March challenge: go for a run
I never used to understand running. Why would you put yourself through sweaty, painful, injury-inducing exercise that was slow and boring? Give me a bicycle any day. But then I signed up for an Ironman triathlon, and was forced to learn to run (a marathon of all things – having never run anywhere before!). And to my amazement, I loved it. The mistake I had been making was comparing it to cycling, which it is not. Yes, it’s slower than cycling, yes, it’s harder on the knees, no, you can’t freewheel, but none of that matters when you’re out there. Because running is simply that. You go at a running pace, not a cycling one; your boundaries are redrawn. It opens up new experiences and new ways of looking at life.
Most of my cycling is to get somewhere, but the beauty of the run is that it is solely for the purpose of itself. You run to run. There might be training involved, or a fitness regime, or the undertaking of a massive adventure, but the run is the focus. The simplicity is a revelation, and it’s wonderfully freeing to have enforced head space, and to have the time to think and allow your thoughts to rearrange themselves and process the nitty-gritty of what is going on in your life.
I was also amazed at how good I was at running; as someone who had always resisted it, saying I couldn’t do it, I found myself remarkably suited to running. It was easy. The only barrier was the fact that I’d never tried.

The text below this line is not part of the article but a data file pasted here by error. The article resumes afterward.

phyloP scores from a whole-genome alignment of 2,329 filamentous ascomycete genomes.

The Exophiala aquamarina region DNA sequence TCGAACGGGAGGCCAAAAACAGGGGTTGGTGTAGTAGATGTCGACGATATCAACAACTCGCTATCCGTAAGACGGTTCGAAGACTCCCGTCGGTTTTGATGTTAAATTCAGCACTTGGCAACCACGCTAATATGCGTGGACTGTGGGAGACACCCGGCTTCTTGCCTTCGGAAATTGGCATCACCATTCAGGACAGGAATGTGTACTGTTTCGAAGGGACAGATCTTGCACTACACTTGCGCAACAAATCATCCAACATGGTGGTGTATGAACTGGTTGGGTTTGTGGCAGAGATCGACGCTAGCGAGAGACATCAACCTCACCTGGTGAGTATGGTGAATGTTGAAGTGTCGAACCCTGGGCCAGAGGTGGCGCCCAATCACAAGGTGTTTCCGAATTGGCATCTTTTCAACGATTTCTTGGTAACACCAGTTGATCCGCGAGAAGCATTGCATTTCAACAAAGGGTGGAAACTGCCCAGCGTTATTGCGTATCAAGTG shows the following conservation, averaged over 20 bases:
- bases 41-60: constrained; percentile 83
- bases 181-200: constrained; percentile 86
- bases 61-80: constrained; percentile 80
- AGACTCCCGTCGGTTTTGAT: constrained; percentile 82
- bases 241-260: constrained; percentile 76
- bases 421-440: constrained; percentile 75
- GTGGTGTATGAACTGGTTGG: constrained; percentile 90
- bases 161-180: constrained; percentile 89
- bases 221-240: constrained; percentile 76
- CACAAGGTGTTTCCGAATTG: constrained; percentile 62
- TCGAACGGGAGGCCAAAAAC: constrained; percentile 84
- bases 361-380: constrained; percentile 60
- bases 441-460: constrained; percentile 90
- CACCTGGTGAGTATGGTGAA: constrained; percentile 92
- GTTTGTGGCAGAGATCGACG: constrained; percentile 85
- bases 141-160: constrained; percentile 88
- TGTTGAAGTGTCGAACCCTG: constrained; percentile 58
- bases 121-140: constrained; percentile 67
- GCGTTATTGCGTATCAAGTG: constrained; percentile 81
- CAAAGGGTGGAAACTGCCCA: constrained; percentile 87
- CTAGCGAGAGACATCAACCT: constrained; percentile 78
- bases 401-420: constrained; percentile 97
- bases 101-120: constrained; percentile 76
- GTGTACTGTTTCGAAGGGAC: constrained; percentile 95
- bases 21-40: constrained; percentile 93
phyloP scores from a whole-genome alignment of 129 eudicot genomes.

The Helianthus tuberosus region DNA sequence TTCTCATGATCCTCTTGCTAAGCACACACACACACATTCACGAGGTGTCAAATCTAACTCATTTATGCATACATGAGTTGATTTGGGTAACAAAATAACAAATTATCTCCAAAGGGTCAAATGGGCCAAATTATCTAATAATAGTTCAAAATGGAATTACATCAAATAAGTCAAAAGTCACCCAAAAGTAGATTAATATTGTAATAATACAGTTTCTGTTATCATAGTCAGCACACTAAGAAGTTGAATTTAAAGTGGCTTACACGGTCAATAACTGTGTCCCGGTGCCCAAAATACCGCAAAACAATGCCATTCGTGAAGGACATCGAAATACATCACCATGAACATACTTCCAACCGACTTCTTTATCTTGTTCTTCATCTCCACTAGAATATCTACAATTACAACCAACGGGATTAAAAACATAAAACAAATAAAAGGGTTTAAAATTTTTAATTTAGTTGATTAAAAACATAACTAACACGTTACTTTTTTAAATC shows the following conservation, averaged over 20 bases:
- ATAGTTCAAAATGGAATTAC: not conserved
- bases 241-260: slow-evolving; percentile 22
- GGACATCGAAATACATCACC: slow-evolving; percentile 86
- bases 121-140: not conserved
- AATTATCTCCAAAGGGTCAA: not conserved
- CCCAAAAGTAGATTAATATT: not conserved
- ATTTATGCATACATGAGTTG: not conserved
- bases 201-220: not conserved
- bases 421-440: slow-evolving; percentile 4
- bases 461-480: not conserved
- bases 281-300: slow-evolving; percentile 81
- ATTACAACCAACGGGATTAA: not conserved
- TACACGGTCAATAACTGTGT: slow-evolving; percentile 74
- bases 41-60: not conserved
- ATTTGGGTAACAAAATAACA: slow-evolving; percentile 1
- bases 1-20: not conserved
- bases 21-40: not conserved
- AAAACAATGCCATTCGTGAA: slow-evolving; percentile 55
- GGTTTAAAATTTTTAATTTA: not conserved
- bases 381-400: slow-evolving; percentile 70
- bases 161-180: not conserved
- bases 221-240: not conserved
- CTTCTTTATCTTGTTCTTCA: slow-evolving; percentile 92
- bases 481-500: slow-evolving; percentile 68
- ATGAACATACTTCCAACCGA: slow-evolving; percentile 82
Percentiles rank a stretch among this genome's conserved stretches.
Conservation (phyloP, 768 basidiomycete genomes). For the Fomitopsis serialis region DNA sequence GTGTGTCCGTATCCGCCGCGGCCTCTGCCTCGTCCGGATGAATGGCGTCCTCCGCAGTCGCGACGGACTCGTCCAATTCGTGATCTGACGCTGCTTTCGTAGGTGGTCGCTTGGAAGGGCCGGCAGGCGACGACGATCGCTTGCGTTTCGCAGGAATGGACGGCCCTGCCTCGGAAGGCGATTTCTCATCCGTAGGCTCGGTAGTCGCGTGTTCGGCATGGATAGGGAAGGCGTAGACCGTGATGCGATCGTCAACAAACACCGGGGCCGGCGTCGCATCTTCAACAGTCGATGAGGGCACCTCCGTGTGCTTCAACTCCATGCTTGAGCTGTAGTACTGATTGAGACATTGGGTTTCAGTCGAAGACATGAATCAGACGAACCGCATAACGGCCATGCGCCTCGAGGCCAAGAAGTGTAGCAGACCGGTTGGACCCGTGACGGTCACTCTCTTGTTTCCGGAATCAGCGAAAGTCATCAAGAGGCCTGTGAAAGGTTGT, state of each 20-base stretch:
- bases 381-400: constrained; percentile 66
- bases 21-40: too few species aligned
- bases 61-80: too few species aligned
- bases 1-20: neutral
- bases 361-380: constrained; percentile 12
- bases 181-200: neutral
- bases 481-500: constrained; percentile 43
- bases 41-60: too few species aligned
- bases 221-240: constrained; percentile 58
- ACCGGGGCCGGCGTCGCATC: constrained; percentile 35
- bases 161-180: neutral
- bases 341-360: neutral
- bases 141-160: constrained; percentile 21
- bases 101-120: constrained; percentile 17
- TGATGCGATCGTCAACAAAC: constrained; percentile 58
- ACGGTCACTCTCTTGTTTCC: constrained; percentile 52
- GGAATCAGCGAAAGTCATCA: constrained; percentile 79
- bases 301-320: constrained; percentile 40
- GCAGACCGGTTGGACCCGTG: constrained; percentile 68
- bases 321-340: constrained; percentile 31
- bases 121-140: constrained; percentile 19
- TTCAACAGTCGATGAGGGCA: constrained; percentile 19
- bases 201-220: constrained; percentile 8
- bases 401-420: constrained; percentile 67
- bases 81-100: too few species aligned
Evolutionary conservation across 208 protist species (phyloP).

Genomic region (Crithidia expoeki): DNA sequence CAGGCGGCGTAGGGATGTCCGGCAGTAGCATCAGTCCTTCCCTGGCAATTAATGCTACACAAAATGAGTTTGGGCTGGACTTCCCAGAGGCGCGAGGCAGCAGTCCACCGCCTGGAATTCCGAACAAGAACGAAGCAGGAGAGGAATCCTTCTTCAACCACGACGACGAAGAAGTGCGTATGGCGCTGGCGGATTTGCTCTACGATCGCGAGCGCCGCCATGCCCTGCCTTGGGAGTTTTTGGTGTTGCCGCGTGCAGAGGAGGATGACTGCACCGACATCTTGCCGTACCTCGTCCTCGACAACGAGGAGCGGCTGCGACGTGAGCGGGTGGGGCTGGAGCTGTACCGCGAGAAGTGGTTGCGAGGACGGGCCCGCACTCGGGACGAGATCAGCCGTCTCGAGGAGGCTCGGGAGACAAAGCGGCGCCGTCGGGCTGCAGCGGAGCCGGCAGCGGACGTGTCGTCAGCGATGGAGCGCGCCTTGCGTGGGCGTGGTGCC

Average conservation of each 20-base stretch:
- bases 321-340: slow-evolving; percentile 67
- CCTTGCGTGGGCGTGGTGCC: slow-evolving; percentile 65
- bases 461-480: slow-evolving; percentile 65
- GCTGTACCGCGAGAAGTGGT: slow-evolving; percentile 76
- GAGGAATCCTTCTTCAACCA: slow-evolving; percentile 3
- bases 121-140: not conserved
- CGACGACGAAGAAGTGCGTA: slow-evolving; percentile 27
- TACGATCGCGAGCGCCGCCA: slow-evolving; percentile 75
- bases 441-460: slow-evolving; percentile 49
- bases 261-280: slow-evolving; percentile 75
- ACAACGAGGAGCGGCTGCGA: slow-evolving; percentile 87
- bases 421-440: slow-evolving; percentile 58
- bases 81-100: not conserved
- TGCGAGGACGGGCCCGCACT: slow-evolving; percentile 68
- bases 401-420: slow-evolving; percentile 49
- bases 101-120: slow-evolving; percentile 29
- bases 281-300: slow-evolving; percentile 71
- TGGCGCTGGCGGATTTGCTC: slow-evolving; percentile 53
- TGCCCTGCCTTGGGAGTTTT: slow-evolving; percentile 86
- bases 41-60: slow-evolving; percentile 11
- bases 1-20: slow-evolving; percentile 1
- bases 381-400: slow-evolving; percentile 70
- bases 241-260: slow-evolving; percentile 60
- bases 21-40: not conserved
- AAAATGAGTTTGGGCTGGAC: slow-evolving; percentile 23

It took time to work up to a marathon, of course, but it’s an excellent reminder of the adaptability of the human body; little by little, I became more adept at this new form of activity. I was really surprised at the muscular transformation: though I’ve always been an active person, running gave me muscle strength I didn’t know I had. I have never felt as fit as when I’ve been running.
And it’s not just physical fitness: it is also fantastic for your mental health. I would always advise running outside, rather than on a treadmill: being in nature, feeling the breeze rather than air conditioning, absorbing the sun – these are all important aspects that should not be overlooked.
So my challenge to you this month is to give it a go, especially if you’re the type who thinks they hate running. It doesn’t take a huge amount of specialist equipment – a good pair of trainers is all you need (and they don’t even need to be that good). There are some very useful programmes around to help get you started, including Couch to 5k and the ubiquitous Park Run. There are also some very inspirational books including Born to Run by Christopher McDougall (I finished it with a tear in my eye and a smile on my face, a sure sign of a good book) and Eat & Run by Scott Jurek – a fellow vegan runner.
This time two years ago I had never run anywhere ever. Now I have completed an Ironman and am on track for my third marathon. There’s something quite addictive about it. Give it a try.